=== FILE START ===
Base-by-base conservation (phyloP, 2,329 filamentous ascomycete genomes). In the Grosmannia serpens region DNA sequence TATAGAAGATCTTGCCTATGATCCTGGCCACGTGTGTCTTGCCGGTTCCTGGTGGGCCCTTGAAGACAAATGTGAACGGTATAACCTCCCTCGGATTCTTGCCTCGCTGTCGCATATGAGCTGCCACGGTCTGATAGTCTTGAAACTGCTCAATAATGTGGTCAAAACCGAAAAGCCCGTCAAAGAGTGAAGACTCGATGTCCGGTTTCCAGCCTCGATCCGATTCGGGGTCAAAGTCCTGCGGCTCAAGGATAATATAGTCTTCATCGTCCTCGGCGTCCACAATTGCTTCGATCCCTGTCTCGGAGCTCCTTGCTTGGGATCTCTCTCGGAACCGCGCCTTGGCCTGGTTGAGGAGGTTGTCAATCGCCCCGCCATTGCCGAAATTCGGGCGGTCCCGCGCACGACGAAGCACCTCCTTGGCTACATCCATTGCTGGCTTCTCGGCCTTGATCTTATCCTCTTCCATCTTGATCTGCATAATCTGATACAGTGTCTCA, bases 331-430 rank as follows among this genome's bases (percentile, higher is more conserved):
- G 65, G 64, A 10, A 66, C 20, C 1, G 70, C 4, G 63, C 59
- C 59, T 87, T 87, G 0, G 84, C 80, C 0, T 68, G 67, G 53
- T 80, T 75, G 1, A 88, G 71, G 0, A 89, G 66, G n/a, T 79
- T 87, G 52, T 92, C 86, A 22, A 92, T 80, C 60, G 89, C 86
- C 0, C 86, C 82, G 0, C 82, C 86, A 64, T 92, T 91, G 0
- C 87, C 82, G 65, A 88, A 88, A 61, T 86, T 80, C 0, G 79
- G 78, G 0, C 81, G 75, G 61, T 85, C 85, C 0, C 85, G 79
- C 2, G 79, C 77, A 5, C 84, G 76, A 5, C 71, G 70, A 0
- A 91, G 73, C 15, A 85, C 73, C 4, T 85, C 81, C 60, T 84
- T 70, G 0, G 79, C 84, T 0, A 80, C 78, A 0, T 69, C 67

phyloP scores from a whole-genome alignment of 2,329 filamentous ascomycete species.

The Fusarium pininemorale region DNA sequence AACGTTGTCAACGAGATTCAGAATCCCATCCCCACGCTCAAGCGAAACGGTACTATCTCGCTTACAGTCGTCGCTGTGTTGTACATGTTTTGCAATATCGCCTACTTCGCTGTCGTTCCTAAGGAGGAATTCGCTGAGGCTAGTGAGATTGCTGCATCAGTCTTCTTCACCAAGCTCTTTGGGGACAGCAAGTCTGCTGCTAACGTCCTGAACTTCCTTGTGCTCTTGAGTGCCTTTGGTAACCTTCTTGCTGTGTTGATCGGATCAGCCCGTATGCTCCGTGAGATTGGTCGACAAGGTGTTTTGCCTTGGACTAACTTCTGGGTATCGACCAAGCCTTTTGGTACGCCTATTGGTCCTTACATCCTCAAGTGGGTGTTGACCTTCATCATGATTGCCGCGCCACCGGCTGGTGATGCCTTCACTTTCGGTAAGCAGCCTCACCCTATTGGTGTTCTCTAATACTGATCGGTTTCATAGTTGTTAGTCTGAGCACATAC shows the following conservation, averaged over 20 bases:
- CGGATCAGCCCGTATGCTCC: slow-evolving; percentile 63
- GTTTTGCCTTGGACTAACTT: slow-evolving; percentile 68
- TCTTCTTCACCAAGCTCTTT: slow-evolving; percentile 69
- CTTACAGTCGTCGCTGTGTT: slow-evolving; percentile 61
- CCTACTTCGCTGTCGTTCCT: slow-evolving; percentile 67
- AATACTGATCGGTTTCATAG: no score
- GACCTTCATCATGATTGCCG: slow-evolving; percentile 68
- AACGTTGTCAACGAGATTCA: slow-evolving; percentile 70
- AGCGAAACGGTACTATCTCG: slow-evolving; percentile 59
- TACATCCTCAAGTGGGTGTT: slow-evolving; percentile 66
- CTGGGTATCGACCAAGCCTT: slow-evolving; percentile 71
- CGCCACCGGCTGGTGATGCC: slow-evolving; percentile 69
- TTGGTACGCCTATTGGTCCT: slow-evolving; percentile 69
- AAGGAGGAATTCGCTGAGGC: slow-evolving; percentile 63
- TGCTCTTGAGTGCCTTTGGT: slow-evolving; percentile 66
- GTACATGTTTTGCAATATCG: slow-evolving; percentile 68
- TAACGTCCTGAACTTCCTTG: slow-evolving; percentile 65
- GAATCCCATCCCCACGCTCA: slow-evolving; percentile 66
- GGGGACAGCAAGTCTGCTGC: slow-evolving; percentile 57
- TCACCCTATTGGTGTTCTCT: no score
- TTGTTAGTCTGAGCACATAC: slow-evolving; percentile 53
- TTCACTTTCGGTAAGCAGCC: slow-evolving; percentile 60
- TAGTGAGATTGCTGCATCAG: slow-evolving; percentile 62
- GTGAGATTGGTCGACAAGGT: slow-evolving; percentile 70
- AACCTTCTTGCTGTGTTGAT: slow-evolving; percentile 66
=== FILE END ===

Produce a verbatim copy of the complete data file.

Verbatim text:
Base-by-base conservation (phyloP, 2,329 filamentous ascomycete genomes). In the Grosmannia serpens region DNA sequence TATAGAAGATCTTGCCTATGATCCTGGCCACGTGTGTCTTGCCGGTTCCTGGTGGGCCCTTGAAGACAAATGTGAACGGTATAACCTCCCTCGGATTCTTGCCTCGCTGTCGCATATGAGCTGCCACGGTCTGATAGTCTTGAAACTGCTCAATAATGTGGTCAAAACCGAAAAGCCCGTCAAAGAGTGAAGACTCGATGTCCGGTTTCCAGCCTCGATCCGATTCGGGGTCAAAGTCCTGCGGCTCAAGGATAATATAGTCTTCATCGTCCTCGGCGTCCACAATTGCTTCGATCCCTGTCTCGGAGCTCCTTGCTTGGGATCTCTCTCGGAACCGCGCCTTGGCCTGGTTGAGGAGGTTGTCAATCGCCCCGCCATTGCCGAAATTCGGGCGGTCCCGCGCACGACGAAGCACCTCCTTGGCTACATCCATTGCTGGCTTCTCGGCCTTGATCTTATCCTCTTCCATCTTGATCTGCATAATCTGATACAGTGTCTCA, bases 331-430 rank as follows among this genome's bases (percentile, higher is more conserved):
- G 65, G 64, A 10, A 66, C 20, C 1, G 70, C 4, G 63, C 59
- C 59, T 87, T 87, G 0, G 84, C 80, C 0, T 68, G 67, G 53
- T 80, T 75, G 1, A 88, G 71, G 0, A 89, G 66, G n/a, T 79
- T 87, G 52, T 92, C 86, A 22, A 92, T 80, C 60, G 89, C 86
- C 0, C 86, C 82, G 0, C 82, C 86, A 64, T 92, T 91, G 0
- C 87, C 82, G 65, A 88, A 88, A 61, T 86, T 80, C 0, G 79
- G 78, G 0, C 81, G 75, G 61, T 85, C 85, C 0, C 85, G 79
- C 2, G 79, C 77, A 5, C 84, G 76, A 5, C 71, G 70, A 0
- A 91, G 73, C 15, A 85, C 73, C 4, T 85, C 81, C 60, T 84
- T 70, G 0, G 79, C 84, T 0, A 80, C 78, A 0, T 69, C 67

phyloP scores from a whole-genome alignment of 2,329 filamentous ascomycete species.

The Fusarium pininemorale region DNA sequence AACGTTGTCAACGAGATTCAGAATCCCATCCCCACGCTCAAGCGAAACGGTACTATCTCGCTTACAGTCGTCGCTGTGTTGTACATGTTTTGCAATATCGCCTACTTCGCTGTCGTTCCTAAGGAGGAATTCGCTGAGGCTAGTGAGATTGCTGCATCAGTCTTCTTCACCAAGCTCTTTGGGGACAGCAAGTCTGCTGCTAACGTCCTGAACTTCCTTGTGCTCTTGAGTGCCTTTGGTAACCTTCTTGCTGTGTTGATCGGATCAGCCCGTATGCTCCGTGAGATTGGTCGACAAGGTGTTTTGCCTTGGACTAACTTCTGGGTATCGACCAAGCCTTTTGGTACGCCTATTGGTCCTTACATCCTCAAGTGGGTGTTGACCTTCATCATGATTGCCGCGCCACCGGCTGGTGATGCCTTCACTTTCGGTAAGCAGCCTCACCCTATTGGTGTTCTCTAATACTGATCGGTTTCATAGTTGTTAGTCTGAGCACATAC shows the following conservation, averaged over 20 bases:
- CGGATCAGCCCGTATGCTCC: slow-evolving; percentile 63
- GTTTTGCCTTGGACTAACTT: slow-evolving; percentile 68
- TCTTCTTCACCAAGCTCTTT: slow-evolving; percentile 69
- CTTACAGTCGTCGCTGTGTT: slow-evolving; percentile 61
- CCTACTTCGCTGTCGTTCCT: slow-evolving; percentile 67
- AATACTGATCGGTTTCATAG: no score
- GACCTTCATCATGATTGCCG: slow-evolving; percentile 68
- AACGTTGTCAACGAGATTCA: slow-evolving; percentile 70
- AGCGAAACGGTACTATCTCG: slow-evolving; percentile 59
- TACATCCTCAAGTGGGTGTT: slow-evolving; percentile 66
- CTGGGTATCGACCAAGCCTT: slow-evolving; percentile 71
- CGCCACCGGCTGGTGATGCC: slow-evolving; percentile 69
- TTGGTACGCCTATTGGTCCT: slow-evolving; percentile 69
- AAGGAGGAATTCGCTGAGGC: slow-evolving; percentile 63
- TGCTCTTGAGTGCCTTTGGT: slow-evolving; percentile 66
- GTACATGTTTTGCAATATCG: slow-evolving; percentile 68
- TAACGTCCTGAACTTCCTTG: slow-evolving; percentile 65
- GAATCCCATCCCCACGCTCA: slow-evolving; percentile 66
- GGGGACAGCAAGTCTGCTGC: slow-evolving; percentile 57
- TCACCCTATTGGTGTTCTCT: no score
- TTGTTAGTCTGAGCACATAC: slow-evolving; percentile 53
- TTCACTTTCGGTAAGCAGCC: slow-evolving; percentile 60
- TAGTGAGATTGCTGCATCAG: slow-evolving; percentile 62
- GTGAGATTGGTCGACAAGGT: slow-evolving; percentile 70
- AACCTTCTTGCTGTGTTGAT: slow-evolving; percentile 66